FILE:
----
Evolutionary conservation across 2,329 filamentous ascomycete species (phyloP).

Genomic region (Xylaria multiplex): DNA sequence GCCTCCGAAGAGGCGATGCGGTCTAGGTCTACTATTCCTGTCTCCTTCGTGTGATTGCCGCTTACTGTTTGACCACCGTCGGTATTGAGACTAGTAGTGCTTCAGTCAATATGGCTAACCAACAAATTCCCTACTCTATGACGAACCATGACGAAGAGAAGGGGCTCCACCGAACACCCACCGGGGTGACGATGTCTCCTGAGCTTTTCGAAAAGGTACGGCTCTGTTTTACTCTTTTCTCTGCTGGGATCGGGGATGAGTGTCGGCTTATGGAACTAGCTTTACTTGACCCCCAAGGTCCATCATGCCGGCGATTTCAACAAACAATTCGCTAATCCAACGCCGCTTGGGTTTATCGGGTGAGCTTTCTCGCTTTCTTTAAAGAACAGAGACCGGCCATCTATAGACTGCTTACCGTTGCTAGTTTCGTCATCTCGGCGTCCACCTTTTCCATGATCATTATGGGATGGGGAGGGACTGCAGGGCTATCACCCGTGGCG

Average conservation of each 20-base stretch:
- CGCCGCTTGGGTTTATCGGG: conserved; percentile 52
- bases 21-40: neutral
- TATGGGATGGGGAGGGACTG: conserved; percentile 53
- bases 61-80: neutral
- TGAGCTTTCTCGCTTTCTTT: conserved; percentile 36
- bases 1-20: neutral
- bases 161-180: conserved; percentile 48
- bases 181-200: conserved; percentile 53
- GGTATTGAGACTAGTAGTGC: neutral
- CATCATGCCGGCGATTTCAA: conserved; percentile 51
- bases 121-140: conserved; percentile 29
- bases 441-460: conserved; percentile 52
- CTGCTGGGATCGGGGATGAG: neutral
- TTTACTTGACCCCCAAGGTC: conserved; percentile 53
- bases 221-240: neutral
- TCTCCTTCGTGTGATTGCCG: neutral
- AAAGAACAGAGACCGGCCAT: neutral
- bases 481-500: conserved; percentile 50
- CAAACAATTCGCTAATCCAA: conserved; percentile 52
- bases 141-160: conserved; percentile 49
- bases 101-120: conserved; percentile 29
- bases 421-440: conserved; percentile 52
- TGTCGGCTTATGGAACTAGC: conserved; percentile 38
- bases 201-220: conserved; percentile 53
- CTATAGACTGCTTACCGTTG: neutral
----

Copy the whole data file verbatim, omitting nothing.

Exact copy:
Evolutionary conservation across 2,329 filamentous ascomycete species (phyloP).

Genomic region (Xylaria multiplex): DNA sequence GCCTCCGAAGAGGCGATGCGGTCTAGGTCTACTATTCCTGTCTCCTTCGTGTGATTGCCGCTTACTGTTTGACCACCGTCGGTATTGAGACTAGTAGTGCTTCAGTCAATATGGCTAACCAACAAATTCCCTACTCTATGACGAACCATGACGAAGAGAAGGGGCTCCACCGAACACCCACCGGGGTGACGATGTCTCCTGAGCTTTTCGAAAAGGTACGGCTCTGTTTTACTCTTTTCTCTGCTGGGATCGGGGATGAGTGTCGGCTTATGGAACTAGCTTTACTTGACCCCCAAGGTCCATCATGCCGGCGATTTCAACAAACAATTCGCTAATCCAACGCCGCTTGGGTTTATCGGGTGAGCTTTCTCGCTTTCTTTAAAGAACAGAGACCGGCCATCTATAGACTGCTTACCGTTGCTAGTTTCGTCATCTCGGCGTCCACCTTTTCCATGATCATTATGGGATGGGGAGGGACTGCAGGGCTATCACCCGTGGCG

Average conservation of each 20-base stretch:
- CGCCGCTTGGGTTTATCGGG: conserved; percentile 52
- bases 21-40: neutral
- TATGGGATGGGGAGGGACTG: conserved; percentile 53
- bases 61-80: neutral
- TGAGCTTTCTCGCTTTCTTT: conserved; percentile 36
- bases 1-20: neutral
- bases 161-180: conserved; percentile 48
- bases 181-200: conserved; percentile 53
- GGTATTGAGACTAGTAGTGC: neutral
- CATCATGCCGGCGATTTCAA: conserved; percentile 51
- bases 121-140: conserved; percentile 29
- bases 441-460: conserved; percentile 52
- CTGCTGGGATCGGGGATGAG: neutral
- TTTACTTGACCCCCAAGGTC: conserved; percentile 53
- bases 221-240: neutral
- TCTCCTTCGTGTGATTGCCG: neutral
- AAAGAACAGAGACCGGCCAT: neutral
- bases 481-500: conserved; percentile 50
- CAAACAATTCGCTAATCCAA: conserved; percentile 52
- bases 141-160: conserved; percentile 49
- bases 101-120: conserved; percentile 29
- bases 421-440: conserved; percentile 52
- TGTCGGCTTATGGAACTAGC: conserved; percentile 38
- bases 201-220: conserved; percentile 53
- CTATAGACTGCTTACCGTTG: neutral